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The first edition of this work was presented to the public with many fears and much hesitation; the favourable reception which it received, was therefore gratifying, in proportion as it was unexpected. The encouraging voice and approving smile of our fellow travellers in the journey of life, have a powerful influence in exciting us to greater efforts; and while the virtuous mind would fear to indulge in an inordinate love of human applause, it must feel that the approbation of the good on earth, is a pledge of that higher reward which awaits it hereafter. These Lectures, although written with a view to teach science, have yet a higher aim, that of leading the youthful mind to view the wisdom, power and goodness of the Almighty, as manifested in his creation-and no commendation which this work has received, has been so gratifying to its author, as that, which has ascribed to it a religious tendency.

Since the publication of this elementary work, the science of which it treats has been introduced, as a study, into many of our principal female seminaries; and in the various applications for teachers, which are made to this institution from different parts of the country, an acquaintance with Botany is now often made an indispensable qualification. It was the difficulty of procuring a female instructer in this department which led the author of these lectures to apply herself to the study of a science, whose beauties until recently have been concealed from general observation.

In this edition care has been taken to profit by the remarks of teachers and others who have used the work. The Physiological department is rendered more full, by additional remarks upon the growth of plants, circulation of fluids, Mirbel's arrangements of fruits, fc. The wood cuts which are now added will, it is thought, be found useful for purposes of illustration. The analysis of subjects is now placed at the bottom of each page, as being there more convenient for reference, than at the end of the book.

To some scientific gentlemen, who, condescending to notice so unpretending a volume, have suggested the propriety of rendering it more strictly scientific, the author would reply, that from the first it was only intended as a popular introduction to the science. No one department is considered as complete; the botanical descriptions do not include all the plants of any one section of the country, but some of the most common indigenous and exotic plants of the various botanical districts of the United States; such, as it is supposed, teachers can easily procure for analysis in their classes. Pupils going into the fields to collect plants should be provided with a Flora of the region in which they attempt to botanize;* teachers for their own private use, should be furnished with some work.containing descriptions of all the plants of the country, as Eaton's Manual, Torrey's Botany, &c. Little alteration in the arrangement of the work, has been made in this edition ; a few additions have been made, from suggestions occasioned by the perasal of some English and French botanical works of recent publications but in none of those works has the author yet met with that simple and inductive method of treating the science for the benefit of learners which she believes to be exhibited in this humble volume.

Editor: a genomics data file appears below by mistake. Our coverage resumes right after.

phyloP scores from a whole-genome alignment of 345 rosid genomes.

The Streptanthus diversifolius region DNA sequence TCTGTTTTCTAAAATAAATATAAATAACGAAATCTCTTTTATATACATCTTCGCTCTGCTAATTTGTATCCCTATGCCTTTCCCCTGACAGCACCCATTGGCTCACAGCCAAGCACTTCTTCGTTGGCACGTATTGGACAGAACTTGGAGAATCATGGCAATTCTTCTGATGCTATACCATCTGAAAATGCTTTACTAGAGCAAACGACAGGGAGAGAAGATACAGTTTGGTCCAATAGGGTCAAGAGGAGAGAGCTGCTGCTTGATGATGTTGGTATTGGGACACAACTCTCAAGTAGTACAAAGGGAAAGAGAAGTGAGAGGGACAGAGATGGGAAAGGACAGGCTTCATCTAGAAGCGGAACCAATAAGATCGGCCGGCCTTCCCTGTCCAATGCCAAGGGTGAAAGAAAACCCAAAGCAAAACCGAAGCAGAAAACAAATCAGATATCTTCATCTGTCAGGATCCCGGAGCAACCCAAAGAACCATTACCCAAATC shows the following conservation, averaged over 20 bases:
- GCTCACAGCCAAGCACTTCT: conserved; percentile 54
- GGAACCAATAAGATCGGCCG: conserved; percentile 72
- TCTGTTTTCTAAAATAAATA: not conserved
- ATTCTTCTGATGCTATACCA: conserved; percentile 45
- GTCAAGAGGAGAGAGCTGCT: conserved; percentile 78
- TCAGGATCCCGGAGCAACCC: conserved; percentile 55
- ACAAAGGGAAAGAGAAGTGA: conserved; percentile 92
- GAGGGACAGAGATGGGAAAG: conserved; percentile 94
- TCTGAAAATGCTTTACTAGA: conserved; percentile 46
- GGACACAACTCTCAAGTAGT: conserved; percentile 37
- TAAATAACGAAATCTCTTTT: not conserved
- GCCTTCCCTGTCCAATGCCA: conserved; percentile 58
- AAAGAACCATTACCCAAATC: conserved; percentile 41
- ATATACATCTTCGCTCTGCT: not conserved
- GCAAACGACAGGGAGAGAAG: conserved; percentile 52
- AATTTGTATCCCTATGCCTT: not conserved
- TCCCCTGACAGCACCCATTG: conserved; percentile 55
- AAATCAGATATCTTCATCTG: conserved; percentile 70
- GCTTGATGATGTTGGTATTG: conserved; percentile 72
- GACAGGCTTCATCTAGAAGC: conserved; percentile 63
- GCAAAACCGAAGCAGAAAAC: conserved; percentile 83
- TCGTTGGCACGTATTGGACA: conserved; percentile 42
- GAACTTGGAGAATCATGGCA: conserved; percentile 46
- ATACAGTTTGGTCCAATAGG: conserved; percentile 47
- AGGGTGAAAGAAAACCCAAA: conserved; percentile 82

* Professor Hitchcock's « Catalogue of the Plants growing in the vicinity of Amherst College,” furnishes nearly all the indigenous plants wbich may be found in the Northern part of the United States. This Catalogue is the fruit of twelve year's examination of plants, made by the Professor, aided by several eminent botanists.

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